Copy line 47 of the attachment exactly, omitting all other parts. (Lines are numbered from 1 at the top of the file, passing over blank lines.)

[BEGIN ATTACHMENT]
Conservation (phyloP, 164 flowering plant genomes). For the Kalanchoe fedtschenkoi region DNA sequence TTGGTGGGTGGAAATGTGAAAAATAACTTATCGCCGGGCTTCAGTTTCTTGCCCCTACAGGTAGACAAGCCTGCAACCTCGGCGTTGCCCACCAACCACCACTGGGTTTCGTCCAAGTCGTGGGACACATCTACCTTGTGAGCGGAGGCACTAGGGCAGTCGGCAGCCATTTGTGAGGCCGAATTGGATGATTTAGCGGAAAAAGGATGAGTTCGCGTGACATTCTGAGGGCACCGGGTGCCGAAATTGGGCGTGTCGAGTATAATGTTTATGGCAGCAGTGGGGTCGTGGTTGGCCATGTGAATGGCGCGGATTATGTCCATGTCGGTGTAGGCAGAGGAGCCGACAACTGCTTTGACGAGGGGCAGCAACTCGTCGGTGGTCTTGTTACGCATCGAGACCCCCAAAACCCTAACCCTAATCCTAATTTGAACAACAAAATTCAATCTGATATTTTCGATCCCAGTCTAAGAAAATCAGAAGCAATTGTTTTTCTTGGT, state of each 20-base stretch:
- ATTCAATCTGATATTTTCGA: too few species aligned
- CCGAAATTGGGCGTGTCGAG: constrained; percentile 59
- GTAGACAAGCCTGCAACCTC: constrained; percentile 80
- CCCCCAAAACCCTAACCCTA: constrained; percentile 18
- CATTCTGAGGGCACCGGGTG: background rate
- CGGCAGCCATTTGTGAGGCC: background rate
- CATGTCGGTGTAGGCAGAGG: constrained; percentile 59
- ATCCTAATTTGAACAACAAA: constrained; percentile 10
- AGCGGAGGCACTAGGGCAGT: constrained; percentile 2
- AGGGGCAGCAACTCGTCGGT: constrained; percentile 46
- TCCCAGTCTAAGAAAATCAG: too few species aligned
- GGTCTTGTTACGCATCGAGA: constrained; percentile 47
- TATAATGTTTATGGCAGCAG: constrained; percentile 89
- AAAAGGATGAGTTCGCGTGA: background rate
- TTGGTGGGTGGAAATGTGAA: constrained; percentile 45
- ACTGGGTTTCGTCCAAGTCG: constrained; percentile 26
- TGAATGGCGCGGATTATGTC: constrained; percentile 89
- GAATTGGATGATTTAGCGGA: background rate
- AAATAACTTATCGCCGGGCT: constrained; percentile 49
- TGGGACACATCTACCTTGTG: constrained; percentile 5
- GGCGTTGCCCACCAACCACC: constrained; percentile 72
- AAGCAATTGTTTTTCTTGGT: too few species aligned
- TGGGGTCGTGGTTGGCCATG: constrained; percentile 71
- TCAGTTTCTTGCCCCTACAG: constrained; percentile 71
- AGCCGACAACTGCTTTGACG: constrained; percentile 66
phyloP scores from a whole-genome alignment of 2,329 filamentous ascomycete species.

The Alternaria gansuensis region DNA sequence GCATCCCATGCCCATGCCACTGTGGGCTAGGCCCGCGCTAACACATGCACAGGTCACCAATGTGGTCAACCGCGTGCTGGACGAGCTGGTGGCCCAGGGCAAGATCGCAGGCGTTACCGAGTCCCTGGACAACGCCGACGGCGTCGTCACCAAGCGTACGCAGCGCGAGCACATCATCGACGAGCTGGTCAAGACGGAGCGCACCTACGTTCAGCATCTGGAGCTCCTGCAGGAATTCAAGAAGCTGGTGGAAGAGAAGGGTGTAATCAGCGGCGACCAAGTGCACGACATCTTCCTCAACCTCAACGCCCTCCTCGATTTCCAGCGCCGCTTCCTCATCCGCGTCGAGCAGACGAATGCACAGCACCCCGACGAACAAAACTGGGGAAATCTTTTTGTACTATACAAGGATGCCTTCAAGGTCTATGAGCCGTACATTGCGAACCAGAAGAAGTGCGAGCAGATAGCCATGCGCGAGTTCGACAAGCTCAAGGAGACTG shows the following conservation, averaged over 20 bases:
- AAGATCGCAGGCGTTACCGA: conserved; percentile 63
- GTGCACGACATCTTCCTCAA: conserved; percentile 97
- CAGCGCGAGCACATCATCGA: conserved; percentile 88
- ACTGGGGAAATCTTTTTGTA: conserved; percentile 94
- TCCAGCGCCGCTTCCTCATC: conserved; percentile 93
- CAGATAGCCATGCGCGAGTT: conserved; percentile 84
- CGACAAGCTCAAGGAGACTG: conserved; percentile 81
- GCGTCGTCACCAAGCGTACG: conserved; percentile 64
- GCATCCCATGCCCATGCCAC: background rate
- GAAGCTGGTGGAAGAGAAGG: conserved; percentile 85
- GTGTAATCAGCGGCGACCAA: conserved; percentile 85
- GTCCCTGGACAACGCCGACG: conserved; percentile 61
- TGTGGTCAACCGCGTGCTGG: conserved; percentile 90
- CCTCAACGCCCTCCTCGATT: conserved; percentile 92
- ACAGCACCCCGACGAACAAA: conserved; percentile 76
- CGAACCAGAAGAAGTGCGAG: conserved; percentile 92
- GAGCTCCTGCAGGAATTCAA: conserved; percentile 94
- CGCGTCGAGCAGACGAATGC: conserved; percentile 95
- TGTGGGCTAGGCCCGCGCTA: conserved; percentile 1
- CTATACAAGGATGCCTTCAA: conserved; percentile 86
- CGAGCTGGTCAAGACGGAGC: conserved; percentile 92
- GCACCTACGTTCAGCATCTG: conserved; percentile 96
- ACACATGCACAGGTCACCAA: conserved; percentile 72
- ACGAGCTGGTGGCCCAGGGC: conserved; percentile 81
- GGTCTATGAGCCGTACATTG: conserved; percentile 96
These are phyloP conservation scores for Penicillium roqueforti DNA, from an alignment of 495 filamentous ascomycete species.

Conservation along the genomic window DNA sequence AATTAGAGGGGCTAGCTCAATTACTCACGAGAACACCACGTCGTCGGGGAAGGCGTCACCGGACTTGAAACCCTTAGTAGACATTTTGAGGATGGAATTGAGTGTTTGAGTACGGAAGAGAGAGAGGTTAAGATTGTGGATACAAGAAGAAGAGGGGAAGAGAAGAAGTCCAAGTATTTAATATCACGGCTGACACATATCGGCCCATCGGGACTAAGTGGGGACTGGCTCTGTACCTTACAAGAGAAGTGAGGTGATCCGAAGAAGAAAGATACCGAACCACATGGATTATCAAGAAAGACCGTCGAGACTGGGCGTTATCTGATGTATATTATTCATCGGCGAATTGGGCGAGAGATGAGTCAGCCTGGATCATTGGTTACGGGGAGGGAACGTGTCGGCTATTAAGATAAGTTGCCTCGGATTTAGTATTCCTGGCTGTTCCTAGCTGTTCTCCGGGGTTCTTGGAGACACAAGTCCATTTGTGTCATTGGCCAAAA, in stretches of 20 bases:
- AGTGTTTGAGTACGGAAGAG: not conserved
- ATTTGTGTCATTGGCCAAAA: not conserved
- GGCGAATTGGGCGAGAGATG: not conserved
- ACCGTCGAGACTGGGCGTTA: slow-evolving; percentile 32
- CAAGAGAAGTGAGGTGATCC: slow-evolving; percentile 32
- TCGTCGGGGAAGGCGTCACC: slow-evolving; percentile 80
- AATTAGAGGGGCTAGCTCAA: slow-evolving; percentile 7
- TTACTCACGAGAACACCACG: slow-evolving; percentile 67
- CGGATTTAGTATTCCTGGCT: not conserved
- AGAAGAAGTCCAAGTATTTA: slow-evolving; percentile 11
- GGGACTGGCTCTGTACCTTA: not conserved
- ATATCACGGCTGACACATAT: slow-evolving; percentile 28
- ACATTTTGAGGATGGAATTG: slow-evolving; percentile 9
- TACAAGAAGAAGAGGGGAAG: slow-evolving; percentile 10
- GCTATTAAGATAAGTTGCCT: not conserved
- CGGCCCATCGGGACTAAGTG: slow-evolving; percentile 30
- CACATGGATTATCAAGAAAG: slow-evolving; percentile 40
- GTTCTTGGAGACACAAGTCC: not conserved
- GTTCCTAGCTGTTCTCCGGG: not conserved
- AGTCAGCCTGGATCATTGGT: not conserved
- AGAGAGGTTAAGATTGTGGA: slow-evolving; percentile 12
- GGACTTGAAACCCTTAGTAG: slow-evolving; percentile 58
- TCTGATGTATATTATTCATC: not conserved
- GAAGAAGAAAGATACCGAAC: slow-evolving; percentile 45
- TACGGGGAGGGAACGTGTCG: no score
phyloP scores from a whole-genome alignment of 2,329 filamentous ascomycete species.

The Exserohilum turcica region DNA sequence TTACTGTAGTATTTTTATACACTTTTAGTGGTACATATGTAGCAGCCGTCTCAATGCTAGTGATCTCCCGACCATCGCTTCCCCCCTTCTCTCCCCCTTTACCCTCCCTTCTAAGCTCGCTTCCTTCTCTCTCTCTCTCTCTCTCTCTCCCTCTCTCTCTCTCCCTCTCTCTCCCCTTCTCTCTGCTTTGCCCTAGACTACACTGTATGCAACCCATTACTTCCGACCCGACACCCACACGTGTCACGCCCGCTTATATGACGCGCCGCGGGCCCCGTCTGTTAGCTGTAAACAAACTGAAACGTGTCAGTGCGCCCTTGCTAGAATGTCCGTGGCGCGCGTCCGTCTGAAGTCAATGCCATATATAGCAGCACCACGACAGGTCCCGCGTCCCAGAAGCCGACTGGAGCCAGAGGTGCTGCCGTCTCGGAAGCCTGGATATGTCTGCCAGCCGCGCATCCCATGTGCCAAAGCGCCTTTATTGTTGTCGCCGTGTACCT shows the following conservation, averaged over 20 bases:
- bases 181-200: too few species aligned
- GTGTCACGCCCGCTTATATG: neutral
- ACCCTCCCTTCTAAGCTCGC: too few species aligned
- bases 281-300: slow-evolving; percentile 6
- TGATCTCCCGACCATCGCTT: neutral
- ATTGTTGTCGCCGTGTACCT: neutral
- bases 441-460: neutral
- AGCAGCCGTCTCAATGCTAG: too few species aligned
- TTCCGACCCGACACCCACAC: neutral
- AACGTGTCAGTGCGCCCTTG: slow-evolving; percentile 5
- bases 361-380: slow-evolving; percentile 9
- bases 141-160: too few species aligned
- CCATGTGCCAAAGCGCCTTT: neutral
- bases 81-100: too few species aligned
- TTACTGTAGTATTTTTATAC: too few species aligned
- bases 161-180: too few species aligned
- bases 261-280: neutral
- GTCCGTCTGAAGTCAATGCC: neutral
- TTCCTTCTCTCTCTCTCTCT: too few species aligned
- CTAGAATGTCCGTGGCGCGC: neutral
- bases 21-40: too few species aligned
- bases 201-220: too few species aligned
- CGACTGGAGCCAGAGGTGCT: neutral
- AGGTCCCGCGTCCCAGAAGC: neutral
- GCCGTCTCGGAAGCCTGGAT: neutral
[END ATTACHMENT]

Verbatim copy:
- TGTGGGCTAGGCCCGCGCTA: conserved; percentile 1